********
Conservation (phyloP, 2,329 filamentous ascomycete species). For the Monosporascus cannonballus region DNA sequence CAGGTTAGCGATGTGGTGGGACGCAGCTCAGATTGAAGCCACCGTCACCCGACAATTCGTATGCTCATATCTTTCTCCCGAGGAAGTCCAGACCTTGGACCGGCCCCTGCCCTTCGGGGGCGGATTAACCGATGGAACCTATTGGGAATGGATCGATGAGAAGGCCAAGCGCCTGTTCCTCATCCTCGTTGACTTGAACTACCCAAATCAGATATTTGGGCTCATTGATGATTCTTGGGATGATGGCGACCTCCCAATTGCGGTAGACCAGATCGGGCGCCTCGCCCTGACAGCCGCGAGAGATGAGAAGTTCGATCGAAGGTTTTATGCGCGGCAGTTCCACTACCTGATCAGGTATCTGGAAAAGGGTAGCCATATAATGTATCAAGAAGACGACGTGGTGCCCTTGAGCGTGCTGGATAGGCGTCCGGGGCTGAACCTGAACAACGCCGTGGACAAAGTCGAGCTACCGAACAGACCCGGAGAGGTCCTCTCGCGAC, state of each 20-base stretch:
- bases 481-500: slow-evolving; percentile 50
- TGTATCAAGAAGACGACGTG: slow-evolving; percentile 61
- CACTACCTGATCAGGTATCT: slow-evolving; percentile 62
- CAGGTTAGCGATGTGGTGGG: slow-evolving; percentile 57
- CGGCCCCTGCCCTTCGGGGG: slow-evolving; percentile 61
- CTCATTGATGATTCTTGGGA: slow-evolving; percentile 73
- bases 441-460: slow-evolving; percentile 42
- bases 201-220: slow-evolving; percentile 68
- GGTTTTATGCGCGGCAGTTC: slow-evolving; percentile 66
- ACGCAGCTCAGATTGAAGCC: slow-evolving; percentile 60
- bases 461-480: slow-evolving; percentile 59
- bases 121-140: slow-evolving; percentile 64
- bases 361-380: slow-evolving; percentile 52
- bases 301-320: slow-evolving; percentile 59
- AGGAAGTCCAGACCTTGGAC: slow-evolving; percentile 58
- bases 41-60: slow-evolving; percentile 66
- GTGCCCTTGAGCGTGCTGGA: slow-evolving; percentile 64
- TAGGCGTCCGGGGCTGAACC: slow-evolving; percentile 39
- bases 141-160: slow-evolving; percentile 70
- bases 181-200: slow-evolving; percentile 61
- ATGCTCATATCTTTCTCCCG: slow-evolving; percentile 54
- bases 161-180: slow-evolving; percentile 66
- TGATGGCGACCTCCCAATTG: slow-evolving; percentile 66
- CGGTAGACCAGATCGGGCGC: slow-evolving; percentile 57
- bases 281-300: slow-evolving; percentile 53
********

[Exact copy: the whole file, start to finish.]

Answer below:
Conservation (phyloP, 2,329 filamentous ascomycete species). For the Monosporascus cannonballus region DNA sequence CAGGTTAGCGATGTGGTGGGACGCAGCTCAGATTGAAGCCACCGTCACCCGACAATTCGTATGCTCATATCTTTCTCCCGAGGAAGTCCAGACCTTGGACCGGCCCCTGCCCTTCGGGGGCGGATTAACCGATGGAACCTATTGGGAATGGATCGATGAGAAGGCCAAGCGCCTGTTCCTCATCCTCGTTGACTTGAACTACCCAAATCAGATATTTGGGCTCATTGATGATTCTTGGGATGATGGCGACCTCCCAATTGCGGTAGACCAGATCGGGCGCCTCGCCCTGACAGCCGCGAGAGATGAGAAGTTCGATCGAAGGTTTTATGCGCGGCAGTTCCACTACCTGATCAGGTATCTGGAAAAGGGTAGCCATATAATGTATCAAGAAGACGACGTGGTGCCCTTGAGCGTGCTGGATAGGCGTCCGGGGCTGAACCTGAACAACGCCGTGGACAAAGTCGAGCTACCGAACAGACCCGGAGAGGTCCTCTCGCGAC, state of each 20-base stretch:
- bases 481-500: slow-evolving; percentile 50
- TGTATCAAGAAGACGACGTG: slow-evolving; percentile 61
- CACTACCTGATCAGGTATCT: slow-evolving; percentile 62
- CAGGTTAGCGATGTGGTGGG: slow-evolving; percentile 57
- CGGCCCCTGCCCTTCGGGGG: slow-evolving; percentile 61
- CTCATTGATGATTCTTGGGA: slow-evolving; percentile 73
- bases 441-460: slow-evolving; percentile 42
- bases 201-220: slow-evolving; percentile 68
- GGTTTTATGCGCGGCAGTTC: slow-evolving; percentile 66
- ACGCAGCTCAGATTGAAGCC: slow-evolving; percentile 60
- bases 461-480: slow-evolving; percentile 59
- bases 121-140: slow-evolving; percentile 64
- bases 361-380: slow-evolving; percentile 52
- bases 301-320: slow-evolving; percentile 59
- AGGAAGTCCAGACCTTGGAC: slow-evolving; percentile 58
- bases 41-60: slow-evolving; percentile 66
- GTGCCCTTGAGCGTGCTGGA: slow-evolving; percentile 64
- TAGGCGTCCGGGGCTGAACC: slow-evolving; percentile 39
- bases 141-160: slow-evolving; percentile 70
- bases 181-200: slow-evolving; percentile 61
- ATGCTCATATCTTTCTCCCG: slow-evolving; percentile 54
- bases 161-180: slow-evolving; percentile 66
- TGATGGCGACCTCCCAATTG: slow-evolving; percentile 66
- CGGTAGACCAGATCGGGCGC: slow-evolving; percentile 57
- bases 281-300: slow-evolving; percentile 53